Deep Blood, a.k.a. Sangue Negli Abissi (1989)

Filmirage.  Director: Raffaele Donato.

Creature Feature Bleachers Award: Most 80s.

Your probable enjoyment of “Deep Blood” depends on how much you like 80s films.  From the gang of rival punks slinging bizarre insults, to the fact that your parents just don’t understand you, “Deep Blood” hits all of the classic 80s bases.  Don’t forget the big hair, big cars, bright colors, and rockin’ soundtrack, too!  And somehow, they managed to squeeze in plenty of your favorite sharksploitation staples as well: fat guys, chum, bad acting, and lengthy underwater scenes with little payoff.  Plus, it puts you in the mood to make long lists of attributes, which I find slightly annoying, uncreative, and a little bit hard to read.  Still, for an 80s Italian sharksploitation film, “Deep Blood” is better than you might expect.

One day, four young boys meet an old Indian and make a pact to stick together forever.  Several years later, the boys get back together during summer break from college.  Ben (Keith Kelsch) has aspirations of becoming a pro-golfer, but his retired fisherman father (Charlie Brill) wants him to complete college instead.  The boys also have trouble with a gang of local street toughs, who make fun of them.  Things finally shift into high gear, though, when Miki (Frank Baroni) sees John (John K. Brune) get eaten by a shark.  Mayor Barret actually calls in the Coast Guard!  Unfortunately, Miki knows that the shark they kill isn’t the same one that ate John.  The three remaining boys must team up with Ben’s dad to hunt the shark.  A surprise helper comes to aid them as they blow up an old underwater wreck for some reason.

The DVD Cover

“Deep Blood” throws a new twist into the old “authorities try to hush up the shark attacks to protect tourism” trope.  True, the Sheriff doesn’t initially believe Ben, but Ben simply takes his information to the Mayor, who promptly calls the Coast Guard.  In fact, it appears that Mayor Barret calls the Coast Guard rather often, as he has their phone number memorized.  In any case, it’s extremely rare for the authorities in sharksploitation films to act so quickly and logically.  In fact, this could just be the first time ever!  (True, the Mayor later refuses to believe Ben when he says the killer shark is still out there, but he eventually comes around and calls in the Coast Guard a second time.)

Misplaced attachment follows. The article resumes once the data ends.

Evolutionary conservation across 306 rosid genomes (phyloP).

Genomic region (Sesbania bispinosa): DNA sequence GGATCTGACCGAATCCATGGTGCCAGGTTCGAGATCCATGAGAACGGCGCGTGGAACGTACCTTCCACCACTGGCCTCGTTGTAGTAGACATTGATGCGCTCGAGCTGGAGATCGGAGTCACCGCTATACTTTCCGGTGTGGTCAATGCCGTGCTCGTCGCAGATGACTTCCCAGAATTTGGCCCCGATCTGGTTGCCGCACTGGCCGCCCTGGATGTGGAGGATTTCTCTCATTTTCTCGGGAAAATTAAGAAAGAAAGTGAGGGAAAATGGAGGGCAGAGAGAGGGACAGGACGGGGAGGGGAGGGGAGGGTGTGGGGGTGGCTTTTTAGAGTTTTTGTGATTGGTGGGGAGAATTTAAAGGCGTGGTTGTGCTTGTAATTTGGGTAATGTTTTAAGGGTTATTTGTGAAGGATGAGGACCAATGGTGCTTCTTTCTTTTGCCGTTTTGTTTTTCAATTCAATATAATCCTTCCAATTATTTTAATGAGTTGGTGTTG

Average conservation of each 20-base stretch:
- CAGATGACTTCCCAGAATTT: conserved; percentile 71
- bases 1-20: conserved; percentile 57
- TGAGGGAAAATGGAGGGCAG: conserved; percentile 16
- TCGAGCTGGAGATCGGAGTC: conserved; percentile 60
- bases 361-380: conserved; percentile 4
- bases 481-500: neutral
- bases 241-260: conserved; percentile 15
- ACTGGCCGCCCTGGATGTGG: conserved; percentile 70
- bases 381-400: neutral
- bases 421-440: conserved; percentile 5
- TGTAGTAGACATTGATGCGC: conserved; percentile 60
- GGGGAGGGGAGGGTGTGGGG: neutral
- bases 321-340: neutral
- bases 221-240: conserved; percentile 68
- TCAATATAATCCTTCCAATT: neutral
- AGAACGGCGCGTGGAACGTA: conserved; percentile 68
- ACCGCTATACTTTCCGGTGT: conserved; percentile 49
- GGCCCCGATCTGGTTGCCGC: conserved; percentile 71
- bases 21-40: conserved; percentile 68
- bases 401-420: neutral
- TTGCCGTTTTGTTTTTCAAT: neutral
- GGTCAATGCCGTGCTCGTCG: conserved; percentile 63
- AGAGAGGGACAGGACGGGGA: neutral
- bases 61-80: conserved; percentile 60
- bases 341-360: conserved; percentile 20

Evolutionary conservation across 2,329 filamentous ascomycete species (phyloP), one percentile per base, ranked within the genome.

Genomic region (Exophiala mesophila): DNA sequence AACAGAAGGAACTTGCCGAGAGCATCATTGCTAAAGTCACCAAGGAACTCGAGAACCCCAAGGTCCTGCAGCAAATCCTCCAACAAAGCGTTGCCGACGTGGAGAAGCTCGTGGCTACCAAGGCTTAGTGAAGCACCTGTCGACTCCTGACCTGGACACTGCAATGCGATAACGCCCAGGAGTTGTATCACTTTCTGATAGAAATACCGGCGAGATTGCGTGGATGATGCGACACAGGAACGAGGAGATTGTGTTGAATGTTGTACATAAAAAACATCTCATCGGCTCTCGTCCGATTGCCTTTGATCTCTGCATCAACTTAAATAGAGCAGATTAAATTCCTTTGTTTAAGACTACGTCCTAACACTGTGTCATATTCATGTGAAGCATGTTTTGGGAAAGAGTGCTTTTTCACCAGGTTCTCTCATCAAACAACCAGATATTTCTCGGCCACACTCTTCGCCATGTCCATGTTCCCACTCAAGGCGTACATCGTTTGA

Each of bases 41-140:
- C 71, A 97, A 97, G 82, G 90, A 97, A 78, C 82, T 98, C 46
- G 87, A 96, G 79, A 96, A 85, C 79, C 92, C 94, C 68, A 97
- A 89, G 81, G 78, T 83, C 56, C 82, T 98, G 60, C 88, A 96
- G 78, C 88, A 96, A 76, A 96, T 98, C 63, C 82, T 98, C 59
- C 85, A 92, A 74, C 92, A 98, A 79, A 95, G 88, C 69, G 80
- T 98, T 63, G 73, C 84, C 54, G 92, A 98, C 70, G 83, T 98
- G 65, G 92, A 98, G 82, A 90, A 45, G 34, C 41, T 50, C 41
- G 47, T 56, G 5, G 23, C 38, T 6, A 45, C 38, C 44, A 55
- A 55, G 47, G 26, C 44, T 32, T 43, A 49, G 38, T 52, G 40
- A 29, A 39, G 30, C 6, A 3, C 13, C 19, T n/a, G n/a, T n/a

"I knew I put you on speed-dial for a reason."

“I knew I put you on speed-dial for a reason.”

Sadly, “Deep Blood” has no scenes of extremely large, hairy men in swimsuits (I know, I know, hopefully we’ll have better luck next time).  But never fear—three fat guys in clothes are worth one in a speedo, right?

The sad thing is, the Sheriff is actually pretty tubby.

The sad thing is that the Sheriff is actually pretty tubby.

On the subject of the sheriff, this little campaign poster hanging in his office is never explained.

deepblood-sheriff

Maybe they thought we wouldn’t notice.

While I like 80s films and found “Deep Blood” at least palatable, I should warn you that the film hits a serious dead spot about 20 minutes before the end.  Suddenly, the world shrinks down drastically as all thought of the Coast Guard, the Sheriff, the Mayor, or Ben’s dad disappears.  Apparently everybody else stops doing anything interesting while the boys prepare to blow up the old wreck.

I, for one, would like to know what Ben's mather is up to.

I, for one, would like to know what Ben’s mather is up to during this period.

The sequence drags on interminably for three reasons.  Number 1.  As far as I can tell, there is no particular reason for them to blow up the old wreck.  The shark doesn’t use it as a hideout, nor is it leaking toxic chemicals.  It may be that the shark, which is a manifestation of an American Indian shark god, protests the presence of this man-made object.  But if so, this is never stated.

Probably has something to do with this Indian artifact, which is also never really explained.

Probably has something to do with this Indian artifact, which is also never really explained.

Number 2. The boys obviously did not prepare for this.  A lot of screen time is devoted to them getting the dynamite ready once they’ve already anchored at the site.  Well, not exactly “at the site.”  Evidently they have to swim very far to deploy the dynamite.  We get to watch as they make several trips back to the boat to get more dynamite, then down to the wreck again.  Back and forth, then back again, then forth again.  Seems like they should have gotten this stuff ready before they reached the site, and parked a little bit closer.

"Wish I had done this earlier!"

“Wish I had done this earlier!”

Number 3. This wreck sequence is part of the 55th sharksploitation film I’ve watched.  That’s enough to make anybody cranky.

Cool matching shirts notwithstanding.

Cool matching shirts notwithstanding.

While not a trailer, this excerpt showcases the highly realistic “pink blood” used in the film:

“Deep Blood” is pretty hard to find.

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One thought on “Deep Blood, a.k.a. Sangue Negli Abissi (1989)

  1. Ryan says:

    That kid seems way too okay with the woman being eaten by a shark. The dog showed far more concern, and frankly was the best actor in that segment.

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